Excised specimens were sent in a sterile container with formalin as preservative and examined histopathologically for confirmation of removed appendix status and defining the extent of inflammation.

Histopathologically, catarrhal appendicitis is defined as apparent enlargement of lymphoid follicles in appendiceal mucosa; cellulitis appendicitis is defined as neutrophil infiltration into all layers; gangrenous appendicitis is defined as neutrophil infiltration and muscle layer necrosis; and perforated appendicitis is defined as necrosis and perforation in all layers [12].

On the basis of operative and histopathological findings, cases with catarrhal or cellulitis appendicitis were classified as non-CA (group A), while cases with gangrenous change, perforation, or abscess formation were classified as CA (group B).

Postoperative care and follow-up

Routine postoperative follow-up was performed for all patients including vital signs, abdominal pain or distension, wound infection, and hospital stay.


  Results Top


Operative and histopathological findings

On the basis of these findings, the 126 included patients classified into 72 (57%) patients had non-CA (group A) with 5% catarrhal and 52% cellulitis appendicitis, while the remaining 54 (43%) patients had CA (group B) with 23% gangrenous, 17% perforated appendicitis, and 3% mass.

Demographic characteristics

More than half of group A and group B were men (51.39 and 57%) and more than 30 years old (55.56 and 59.26%, respectively), with no statistically significant difference (P>0.05) between both groups: ensuring homogeneity of the studied groups.

Symptoms, signs, and ultrasound findings

All patients presented with right lower quadrant pain and RIF tenderness, while nausea, vomiting, dysuria, bowel disturbances (diarrhea), rebound tenderness, and fever more than 38°C were more in group B (94.4, 59.26, 53.7, 37, 98.15, 90.7%, respectively) than in group A (62.5, 25, 12.5, 5, 72.22, 11%, respectively) with highly statistically significant difference (P<0.001) between both groups. The normal ultrasound findings among groups A and B were (27.8 and 14.81%, respectively) and the presence of a rim of free fluid around the appendix was the most preoperative ultrasound findings (68.05%) in group A, while in group B appendicular abscesses (44.44%) were the most preoperative ultrasound findings with highly statistically significant difference (P<0.001) ([Table 1]).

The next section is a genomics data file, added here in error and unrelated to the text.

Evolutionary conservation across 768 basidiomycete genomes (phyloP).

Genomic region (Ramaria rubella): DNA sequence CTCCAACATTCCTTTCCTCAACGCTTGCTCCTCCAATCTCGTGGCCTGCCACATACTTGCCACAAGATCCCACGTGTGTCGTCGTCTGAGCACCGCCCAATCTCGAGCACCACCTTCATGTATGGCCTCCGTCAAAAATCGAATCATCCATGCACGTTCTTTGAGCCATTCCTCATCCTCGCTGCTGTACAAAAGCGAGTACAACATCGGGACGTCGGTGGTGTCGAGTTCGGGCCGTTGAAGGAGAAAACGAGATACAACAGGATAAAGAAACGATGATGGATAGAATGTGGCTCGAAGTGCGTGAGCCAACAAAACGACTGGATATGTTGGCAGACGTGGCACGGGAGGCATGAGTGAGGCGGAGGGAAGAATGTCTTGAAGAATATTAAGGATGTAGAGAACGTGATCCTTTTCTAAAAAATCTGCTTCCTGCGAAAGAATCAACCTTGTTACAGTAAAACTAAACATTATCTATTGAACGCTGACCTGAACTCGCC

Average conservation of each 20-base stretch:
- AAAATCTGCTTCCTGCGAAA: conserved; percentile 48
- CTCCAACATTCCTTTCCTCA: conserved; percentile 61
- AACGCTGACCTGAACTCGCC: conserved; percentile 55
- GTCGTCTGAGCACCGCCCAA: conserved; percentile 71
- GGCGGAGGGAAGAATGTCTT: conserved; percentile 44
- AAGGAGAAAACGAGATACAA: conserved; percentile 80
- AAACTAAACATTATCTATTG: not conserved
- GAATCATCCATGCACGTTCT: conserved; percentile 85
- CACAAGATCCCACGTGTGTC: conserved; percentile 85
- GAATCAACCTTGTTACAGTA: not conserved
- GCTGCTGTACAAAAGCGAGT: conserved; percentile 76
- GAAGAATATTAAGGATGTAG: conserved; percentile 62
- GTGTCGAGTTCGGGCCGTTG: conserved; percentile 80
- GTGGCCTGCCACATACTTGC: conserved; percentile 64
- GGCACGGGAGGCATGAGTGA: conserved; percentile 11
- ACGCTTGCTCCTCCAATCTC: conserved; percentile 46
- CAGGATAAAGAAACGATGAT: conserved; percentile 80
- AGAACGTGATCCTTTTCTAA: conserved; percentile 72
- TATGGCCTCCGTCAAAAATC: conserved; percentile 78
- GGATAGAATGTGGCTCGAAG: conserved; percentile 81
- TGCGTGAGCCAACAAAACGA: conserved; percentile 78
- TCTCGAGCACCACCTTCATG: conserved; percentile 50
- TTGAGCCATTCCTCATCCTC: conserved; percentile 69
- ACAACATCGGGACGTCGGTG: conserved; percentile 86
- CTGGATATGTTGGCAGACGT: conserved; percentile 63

Table 1 Symptoms, signs, ultrasound findings among the studied groups (N=126)

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Preoperative laboratory predictors and postoperative outcomes

Preoperative laboratory predictors WBC, INR, CRP, and TB have increased more in group B (96.3, 92.6, 96.3, 88.89%, respectively) than in group A (30.56, 34.7, 41.67, 45.83%, respectively) with highly statistically significant difference (P<0.001) between both groups regarding all predictors. Also, the mean hospital stay was highly significantly longer (P<0.001) in group B (2.82±0.24 days) than in group A (1.15±0.23 days) and the wound complication (infection) was more in group B (11.11%) than in group A (1.39%) with statistically significant difference between both groups (P<0.05) ([Table 2]).
Table 2 Preoperative laboratory predictors, add postoperative outcomes among the studied groups (N=126)

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Diagnostic accuracy of preoperative laboratory predictors